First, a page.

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Specialised in-patient treatment for severe, chronic, resistant obsessive–compulsive disorder

  • Lynne M. Drummond (a1), Anusha Pillay (a2), Peter Kolb (a2) and Shashi Rani (a2)
Abstract
Aims and Method

A naturalistic study was conducted to examine the outcome on self-report and observer-rated measures in patients with severe, chronic, resistant obsessive–compulsive disorder (OCD) admitted to a specialised in-patient unit.

Results

Twenty-six patients were admitted over the study period. The mean age of all patients was 37 years (s.d.=13.8, range 18–61 years) and they had a mean duration of OCD of 18.4 years (s.d.=10.9, range 4–40 years). Instruments measuring severity demonstrated a 37–67% reduction in obsessive–compulsive symptoms and a 64% reduction in depressive symptoms after an average of almost 15 weeks in hospital.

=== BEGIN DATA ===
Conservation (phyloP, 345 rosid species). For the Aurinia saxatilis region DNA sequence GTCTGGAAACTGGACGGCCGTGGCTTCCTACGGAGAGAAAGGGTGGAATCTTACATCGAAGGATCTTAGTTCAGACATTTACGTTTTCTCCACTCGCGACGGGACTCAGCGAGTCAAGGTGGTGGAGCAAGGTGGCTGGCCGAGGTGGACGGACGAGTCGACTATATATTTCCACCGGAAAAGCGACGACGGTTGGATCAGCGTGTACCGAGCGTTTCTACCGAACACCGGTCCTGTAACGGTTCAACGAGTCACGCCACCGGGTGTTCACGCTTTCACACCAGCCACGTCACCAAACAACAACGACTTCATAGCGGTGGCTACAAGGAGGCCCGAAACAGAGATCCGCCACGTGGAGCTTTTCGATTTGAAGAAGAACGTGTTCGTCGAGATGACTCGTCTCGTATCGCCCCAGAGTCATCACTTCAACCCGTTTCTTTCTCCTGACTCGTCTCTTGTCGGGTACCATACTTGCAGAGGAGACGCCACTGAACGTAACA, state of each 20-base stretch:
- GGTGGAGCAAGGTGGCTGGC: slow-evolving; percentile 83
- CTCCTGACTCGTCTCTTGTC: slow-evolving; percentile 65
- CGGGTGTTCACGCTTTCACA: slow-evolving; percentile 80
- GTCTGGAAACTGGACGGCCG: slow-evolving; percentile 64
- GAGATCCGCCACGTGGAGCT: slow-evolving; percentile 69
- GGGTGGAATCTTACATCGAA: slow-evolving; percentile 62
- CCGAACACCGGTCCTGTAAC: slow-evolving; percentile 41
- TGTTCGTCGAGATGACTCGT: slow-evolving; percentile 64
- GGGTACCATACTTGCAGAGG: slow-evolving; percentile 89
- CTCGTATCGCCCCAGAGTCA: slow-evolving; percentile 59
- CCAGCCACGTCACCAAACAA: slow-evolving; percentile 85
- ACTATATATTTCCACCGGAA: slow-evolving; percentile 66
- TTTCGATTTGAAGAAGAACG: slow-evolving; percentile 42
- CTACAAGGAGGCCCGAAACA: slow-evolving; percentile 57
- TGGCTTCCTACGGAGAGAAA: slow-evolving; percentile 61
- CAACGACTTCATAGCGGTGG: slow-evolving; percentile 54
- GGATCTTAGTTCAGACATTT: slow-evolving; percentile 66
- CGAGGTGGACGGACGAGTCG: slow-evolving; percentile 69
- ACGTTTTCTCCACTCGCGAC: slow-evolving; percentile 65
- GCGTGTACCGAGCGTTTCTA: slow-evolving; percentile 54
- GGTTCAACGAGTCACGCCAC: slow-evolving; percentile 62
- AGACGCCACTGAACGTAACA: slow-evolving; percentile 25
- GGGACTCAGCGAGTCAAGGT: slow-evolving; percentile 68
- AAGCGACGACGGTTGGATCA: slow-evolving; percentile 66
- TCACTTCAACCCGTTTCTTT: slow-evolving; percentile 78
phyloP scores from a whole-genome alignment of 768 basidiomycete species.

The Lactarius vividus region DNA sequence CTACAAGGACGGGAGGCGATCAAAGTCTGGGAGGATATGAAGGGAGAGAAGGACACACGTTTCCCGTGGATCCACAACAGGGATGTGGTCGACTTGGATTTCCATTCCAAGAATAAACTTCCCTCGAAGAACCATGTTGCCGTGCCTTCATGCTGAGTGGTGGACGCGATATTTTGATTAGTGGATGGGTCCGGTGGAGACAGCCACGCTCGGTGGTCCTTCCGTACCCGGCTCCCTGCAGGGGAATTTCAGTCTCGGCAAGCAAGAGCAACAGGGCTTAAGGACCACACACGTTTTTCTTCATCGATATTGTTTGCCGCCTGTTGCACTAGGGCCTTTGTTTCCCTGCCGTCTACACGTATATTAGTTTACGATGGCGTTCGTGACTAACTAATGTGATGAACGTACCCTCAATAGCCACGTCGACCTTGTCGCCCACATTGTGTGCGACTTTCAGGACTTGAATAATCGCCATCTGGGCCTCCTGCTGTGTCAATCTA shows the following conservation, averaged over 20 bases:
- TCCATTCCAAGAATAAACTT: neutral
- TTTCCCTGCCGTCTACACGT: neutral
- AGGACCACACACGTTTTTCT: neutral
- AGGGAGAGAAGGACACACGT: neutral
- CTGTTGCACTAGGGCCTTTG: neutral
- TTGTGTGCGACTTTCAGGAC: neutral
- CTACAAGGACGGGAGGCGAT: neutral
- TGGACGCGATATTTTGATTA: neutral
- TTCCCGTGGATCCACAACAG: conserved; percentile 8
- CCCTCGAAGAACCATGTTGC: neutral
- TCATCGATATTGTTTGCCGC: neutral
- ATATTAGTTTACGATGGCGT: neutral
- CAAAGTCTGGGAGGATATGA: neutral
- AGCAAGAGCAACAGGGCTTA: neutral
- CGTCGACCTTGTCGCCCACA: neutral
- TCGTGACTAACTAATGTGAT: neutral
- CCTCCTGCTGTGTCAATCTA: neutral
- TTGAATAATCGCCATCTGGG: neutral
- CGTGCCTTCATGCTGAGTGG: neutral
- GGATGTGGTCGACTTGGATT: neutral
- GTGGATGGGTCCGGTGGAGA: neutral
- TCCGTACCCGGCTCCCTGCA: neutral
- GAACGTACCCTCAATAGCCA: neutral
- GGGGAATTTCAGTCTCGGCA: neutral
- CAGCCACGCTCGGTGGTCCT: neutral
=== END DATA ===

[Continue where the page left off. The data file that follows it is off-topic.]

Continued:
Clinical Implications

This study demonstrates that specialised in-patient care can benefit a small group of severely ill patients with OCD who fail to respond to treatment in primary and secondary care.

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Copyright
This is an Open Access article, distributed under the terms of the Creative Commons Attribution (CC-BY) license (http://creativecommons.org/licenses/by/4.0/), which permits unrestricted re-use, distribution, and reproduction in any medium, provided the original work is properly cited.
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BJPsych Bulletin
  • ISSN: 0955-6036
  • EISSN: 1472-1473
  • URL: /core/journals/bjpsych-bulletin
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Specialised in-patient treatment for severe, chronic, resistant obsessive–compulsive disorder

  • Lynne M. Drummond (a1), Anusha Pillay (a2), Peter Kolb (a2) and Shashi Rani (a2)
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